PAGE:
This is My Code

It was an exciting experience to be part of the newly designed addition to the This is my Architecture series from AWS that highlights specific code segments using AWS integrations. The video interview was a great addition to the time spent at AWS re:Invent in Las Vegas last year.

In Toby Knight’s (an AWS Solutions Architect Manager) interview, I demonstrate some code written in Javascript for a NodeJS process we use to move data between AWS ElastiCache Redis and S3.

Code snippets can be extremely hard to parse, especially without a proper context. The code demonstrated in this video is actually part of a larger module file. We had to reduce the number of lines of code to be displayed while we were setting up the shoot to obtain a reasonable viewing quality on the projection behind us.

To provide some additional context for this video – we have an ETL process that streams very verbose email delivery event data into a Redis data store. By storing this data we can then perform lookups when “out-of-band” events come in, such as email open/clicks and enrich these events containing sparse data (essentially just a message id) with the verbose data from the delivery event. This enables our customers to perform rich analytic queries against events without having to do these complicated correlations on the data.

As mentioned in the video – Redis is fast, but not a cost-effective storage system for large amounts of data. Since email open and click events tend to generally happen within a short time window of the delivery event, we looked at what time windows would achieve the best trade-offs for cost efficiency of storing data in Redis vs S3 and found that between 8 and 12 hours of data in Redis (and long term storage in S3) worked best.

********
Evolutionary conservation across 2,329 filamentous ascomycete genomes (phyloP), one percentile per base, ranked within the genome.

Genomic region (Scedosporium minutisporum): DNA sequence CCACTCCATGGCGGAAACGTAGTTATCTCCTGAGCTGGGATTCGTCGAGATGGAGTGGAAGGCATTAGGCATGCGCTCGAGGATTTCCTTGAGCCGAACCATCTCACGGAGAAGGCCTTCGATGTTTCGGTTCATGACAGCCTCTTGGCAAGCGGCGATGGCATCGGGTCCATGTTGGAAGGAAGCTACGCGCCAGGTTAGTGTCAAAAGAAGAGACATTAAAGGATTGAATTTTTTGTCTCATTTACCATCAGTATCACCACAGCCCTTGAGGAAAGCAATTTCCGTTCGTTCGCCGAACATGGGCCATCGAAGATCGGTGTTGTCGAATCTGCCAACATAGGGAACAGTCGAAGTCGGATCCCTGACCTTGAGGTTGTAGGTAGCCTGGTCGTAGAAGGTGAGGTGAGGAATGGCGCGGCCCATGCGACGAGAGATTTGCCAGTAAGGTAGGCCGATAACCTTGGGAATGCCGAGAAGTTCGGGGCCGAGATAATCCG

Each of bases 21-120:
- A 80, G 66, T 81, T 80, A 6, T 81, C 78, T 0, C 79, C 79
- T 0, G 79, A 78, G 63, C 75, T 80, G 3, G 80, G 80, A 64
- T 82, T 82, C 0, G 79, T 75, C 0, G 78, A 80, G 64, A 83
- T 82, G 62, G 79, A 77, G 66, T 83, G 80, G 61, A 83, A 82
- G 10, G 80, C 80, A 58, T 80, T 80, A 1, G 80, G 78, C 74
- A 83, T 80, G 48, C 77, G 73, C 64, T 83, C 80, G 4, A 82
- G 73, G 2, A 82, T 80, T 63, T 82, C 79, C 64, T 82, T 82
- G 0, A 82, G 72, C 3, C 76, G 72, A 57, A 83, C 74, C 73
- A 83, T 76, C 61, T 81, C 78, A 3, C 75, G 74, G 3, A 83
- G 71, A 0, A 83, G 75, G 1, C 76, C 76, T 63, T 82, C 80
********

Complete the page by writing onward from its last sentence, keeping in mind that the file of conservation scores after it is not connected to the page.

The Lambda-cron job highlighted in this video is responsible for moving the data from Redis to S3. Each minute of data is pulled out of Redis at a time and stored to S3. In order to optimize S3 retrieval times we actually enforce a maximum size that each S3 file can be and chunk the minutes worth of data accordingly. This data is then stored in S3 with file names that can be used to identify the file containing an event in a single lookup.

Briefly explained, we achieve this by sorting the events by ID in memory. Each chunk appends the maximum ID as part of the file name. When we look up an event by ID, we simply open the file that has the smallest ID greater than our event ID. We found that doing an S3 list on the directory can actually take as long as the S3 GET operation for our data. We work around this by storing the S3 file structure in our Redis cluster, as the relative size of the data is miniscule.

You can view the entire interview below

Lead Data Scientist